Ernesto Londoño and Dalya Hassan of the Post report the grim news of the attack in the market yesterday. Dozens of people -- at least 51 by some counts, including the Times's, below -- were killed when a car loaded with explosives blew up in Hurriya's mainly Shi'ite souk. Residents and survivors cursed both al Qaeda in Iraq and the Iraqi security forces. Several U.S. soldiers visited the market about 15 minutes before the explosion, although no U.S. forces were hurt in the attack. Some residents blame the crackdown on the Mahdi Army for giving Sunni insurgents an opportunity to get into areas previously off-limits to them. Also, a roadside bombing killed the police chief in Kut, and in Mosul a television journalist was assassinated.
Richard A. Oppel Jr. and Ali Hamid of the Times have the story of the bombing, along with reports of immediate retribution from angry Shi'ites -- a sign of the still-simmering sectarian tensions. It was the deadliest bombing in more than three months. Oppel and Hamid find residents who are calling for the return of the Mahdi Army to keep al Qaeda in Iraq out instead of the American-founded "Neighborhood Guars." The Times also has word from the American military than a "special group" -- a splinter Mahdi Army cell -- had been targeting Americans and had claimed responsibility, but that no coalition forces were injured, calling into question the claim. It's a confusing segment of the story.
USA Today's Charles Levinson reports that not fighting in Amara is the preferred M.O. for Iraqi Prime Minister Nouri al-Maliki as he tries to crack down on Shi'ite militias. "The government doesn't want a big battle and a lot of bloodshed, so they tell the enemy beforehand," says Gen. Hussein al-Awadi. "If we can do this without fighting, the people will support us more." What this allows is militia leaders and fighters to slip away. Why this is spun as a good thing is unclear, since letting Sunni insurgents slip away when the Americans assaulted a town was universally seen as a bad thing. (Except by the insurgents, presumably.)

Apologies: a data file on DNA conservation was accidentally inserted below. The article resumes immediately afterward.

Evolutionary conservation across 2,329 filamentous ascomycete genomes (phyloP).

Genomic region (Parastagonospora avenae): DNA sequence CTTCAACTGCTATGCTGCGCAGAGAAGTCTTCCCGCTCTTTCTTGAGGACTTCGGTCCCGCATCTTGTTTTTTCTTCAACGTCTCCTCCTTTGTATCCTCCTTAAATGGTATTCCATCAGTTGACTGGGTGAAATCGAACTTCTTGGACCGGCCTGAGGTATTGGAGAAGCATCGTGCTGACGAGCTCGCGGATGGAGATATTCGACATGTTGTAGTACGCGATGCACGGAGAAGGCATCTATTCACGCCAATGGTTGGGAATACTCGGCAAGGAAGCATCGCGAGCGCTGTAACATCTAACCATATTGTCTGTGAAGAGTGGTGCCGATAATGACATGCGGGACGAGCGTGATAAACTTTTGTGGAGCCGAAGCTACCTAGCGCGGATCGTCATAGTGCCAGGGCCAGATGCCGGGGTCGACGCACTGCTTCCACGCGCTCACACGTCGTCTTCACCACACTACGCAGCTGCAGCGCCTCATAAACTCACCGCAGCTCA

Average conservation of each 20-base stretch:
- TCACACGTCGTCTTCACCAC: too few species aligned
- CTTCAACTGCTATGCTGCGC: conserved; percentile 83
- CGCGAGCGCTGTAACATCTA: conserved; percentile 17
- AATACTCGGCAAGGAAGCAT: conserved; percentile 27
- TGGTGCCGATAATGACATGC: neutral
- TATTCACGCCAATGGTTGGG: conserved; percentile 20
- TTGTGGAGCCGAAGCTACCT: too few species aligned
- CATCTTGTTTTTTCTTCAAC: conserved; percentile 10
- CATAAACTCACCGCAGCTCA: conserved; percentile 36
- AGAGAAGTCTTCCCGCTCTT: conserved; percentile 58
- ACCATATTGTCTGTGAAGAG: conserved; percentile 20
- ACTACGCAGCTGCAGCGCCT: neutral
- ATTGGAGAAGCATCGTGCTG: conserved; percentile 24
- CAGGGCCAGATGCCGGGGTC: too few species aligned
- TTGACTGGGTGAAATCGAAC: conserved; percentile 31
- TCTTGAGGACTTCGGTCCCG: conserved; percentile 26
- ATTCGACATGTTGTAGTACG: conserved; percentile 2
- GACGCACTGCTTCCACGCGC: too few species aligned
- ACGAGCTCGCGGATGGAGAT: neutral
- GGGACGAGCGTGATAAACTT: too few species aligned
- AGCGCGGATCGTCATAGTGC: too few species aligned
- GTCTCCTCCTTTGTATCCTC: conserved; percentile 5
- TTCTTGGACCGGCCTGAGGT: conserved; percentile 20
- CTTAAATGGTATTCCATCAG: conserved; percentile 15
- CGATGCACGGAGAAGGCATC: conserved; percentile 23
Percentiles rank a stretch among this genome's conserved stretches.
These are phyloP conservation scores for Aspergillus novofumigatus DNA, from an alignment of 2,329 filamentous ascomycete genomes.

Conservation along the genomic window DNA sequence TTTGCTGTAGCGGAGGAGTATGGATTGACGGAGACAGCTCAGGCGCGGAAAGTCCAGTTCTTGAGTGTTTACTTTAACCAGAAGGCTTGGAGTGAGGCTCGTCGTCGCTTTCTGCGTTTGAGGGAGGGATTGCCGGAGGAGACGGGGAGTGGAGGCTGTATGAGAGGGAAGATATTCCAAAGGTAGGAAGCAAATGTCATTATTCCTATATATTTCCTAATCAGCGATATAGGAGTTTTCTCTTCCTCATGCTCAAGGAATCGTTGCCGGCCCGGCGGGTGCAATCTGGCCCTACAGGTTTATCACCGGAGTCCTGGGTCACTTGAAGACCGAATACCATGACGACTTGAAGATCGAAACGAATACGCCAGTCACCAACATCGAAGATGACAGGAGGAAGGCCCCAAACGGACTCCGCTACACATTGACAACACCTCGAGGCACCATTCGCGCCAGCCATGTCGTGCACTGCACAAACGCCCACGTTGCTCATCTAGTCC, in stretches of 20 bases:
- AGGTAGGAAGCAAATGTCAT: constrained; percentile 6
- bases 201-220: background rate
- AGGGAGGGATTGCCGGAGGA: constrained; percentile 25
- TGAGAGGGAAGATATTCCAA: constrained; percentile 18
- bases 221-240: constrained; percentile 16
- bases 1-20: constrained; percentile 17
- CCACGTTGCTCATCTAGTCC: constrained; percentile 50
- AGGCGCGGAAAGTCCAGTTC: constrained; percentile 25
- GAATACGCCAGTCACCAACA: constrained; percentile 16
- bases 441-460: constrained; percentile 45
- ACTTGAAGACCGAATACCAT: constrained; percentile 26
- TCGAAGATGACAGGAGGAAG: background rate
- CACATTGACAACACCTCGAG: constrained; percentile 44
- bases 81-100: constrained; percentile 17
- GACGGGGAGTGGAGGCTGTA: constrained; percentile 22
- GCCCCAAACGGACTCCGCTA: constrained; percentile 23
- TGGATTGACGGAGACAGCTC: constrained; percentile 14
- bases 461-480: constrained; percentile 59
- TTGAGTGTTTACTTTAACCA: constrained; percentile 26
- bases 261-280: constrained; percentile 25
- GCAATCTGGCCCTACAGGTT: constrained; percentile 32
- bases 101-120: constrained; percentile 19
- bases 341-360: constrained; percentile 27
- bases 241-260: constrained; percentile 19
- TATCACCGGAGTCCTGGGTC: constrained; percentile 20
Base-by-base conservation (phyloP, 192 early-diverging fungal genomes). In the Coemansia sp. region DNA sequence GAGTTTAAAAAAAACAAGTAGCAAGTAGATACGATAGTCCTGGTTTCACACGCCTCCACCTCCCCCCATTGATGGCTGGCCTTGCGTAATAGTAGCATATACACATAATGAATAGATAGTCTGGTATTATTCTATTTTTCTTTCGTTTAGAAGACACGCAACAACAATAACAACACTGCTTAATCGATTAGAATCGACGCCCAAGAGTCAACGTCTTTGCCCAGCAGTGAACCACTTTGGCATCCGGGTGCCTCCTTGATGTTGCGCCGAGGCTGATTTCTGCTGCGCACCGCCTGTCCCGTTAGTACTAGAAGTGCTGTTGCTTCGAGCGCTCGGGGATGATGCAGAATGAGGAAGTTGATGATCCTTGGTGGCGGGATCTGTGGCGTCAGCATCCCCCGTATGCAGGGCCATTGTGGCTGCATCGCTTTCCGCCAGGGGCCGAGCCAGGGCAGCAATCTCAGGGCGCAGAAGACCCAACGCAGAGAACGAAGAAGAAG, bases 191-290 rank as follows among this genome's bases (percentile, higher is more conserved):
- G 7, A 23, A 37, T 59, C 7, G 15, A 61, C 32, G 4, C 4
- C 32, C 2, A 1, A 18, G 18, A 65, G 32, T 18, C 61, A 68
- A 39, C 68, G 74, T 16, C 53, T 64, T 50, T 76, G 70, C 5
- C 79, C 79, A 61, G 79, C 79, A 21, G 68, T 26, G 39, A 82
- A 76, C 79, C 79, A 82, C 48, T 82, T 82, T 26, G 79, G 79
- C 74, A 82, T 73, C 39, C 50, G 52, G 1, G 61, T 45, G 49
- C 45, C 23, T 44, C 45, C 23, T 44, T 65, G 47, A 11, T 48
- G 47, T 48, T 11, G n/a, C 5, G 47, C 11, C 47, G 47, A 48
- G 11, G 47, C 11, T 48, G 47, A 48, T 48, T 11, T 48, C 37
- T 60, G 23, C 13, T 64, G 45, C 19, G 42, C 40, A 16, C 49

Sam Dagher of the Christian Science Monitor reports that new hope has arisen for Iraqi interpreters, with President George W. Bush's signing of a bill that extends a visa program to the American allies. The hook of the story is Sarah and Chris, two Iraqi 'terps who met, fell in love and will be married in America once their visas come through. Most interesting is their despair regarding Iraq and its politicians. "Trust me, you do not know what the truth is. The politicians may say a lot of good things on TV but it's not true," says Sarah. The Iraqi Army must be baby-sat, Chris says, and says if the Americans leave, it will be a "humanitarian, social and political catastrophe." Interestingly, the couple has arguments with U.S. soldiers who speak disparagingly of Bush and question the mission. Chris says he reminds soldiers of the "mass graves and horrors" of Saddam Hussein.
The Post's Karen DeYoung reports that Iraqi and U.S. officials have tinkered with the wording of a proposed commitment to defend Iraq against aggression in an effort to avoid submitting the pact to the Senate for treaty approval, as mandated by the Constitution. The new wording would pledge U.S. forces to "help Iraqi security forces to defend themselves," rather than promise to defend Iraq, said Iraqi Foreign Minister Hoshyar Zebari. "It's the other way around," he said, "the meaning is the same, almost." These kind of linguistic shenanigans aimed at avoiding Constitutional requirements might be acceptable when you're talking about regulating interstate trade on, say, cigarettes, but when it comes to committing the United States to shedding its youths' blood for another country... well, it's sickening. I sincerely doubt the Framers would approve of such this blatant skirting of the spirit of Article II, Section 2 of the United States Constitution. Thankfully, some Democrats say the proposed changes are "a distinction without a difference." Zebari also spoke with Sen. Barack Obama and said he was reassured by the Democratic presumptive nominee.
IN OTHER COVERAGE
New York Times
Thomas L. Friedman has a tough column to summarize. But, in short, it's that Iraq will remain a big issue for the next president despite the more optimistic turn of events over the past year. Read the whole thing.
The Post editorial board takes another whack of Obama's "badly outdated" -- their words -- plan for Iraq. (The Post has always been one of the most consistently hawkish editorial pages in the so-called "liberal" media.)
Wall Street Journal
No original Iraq coverage today.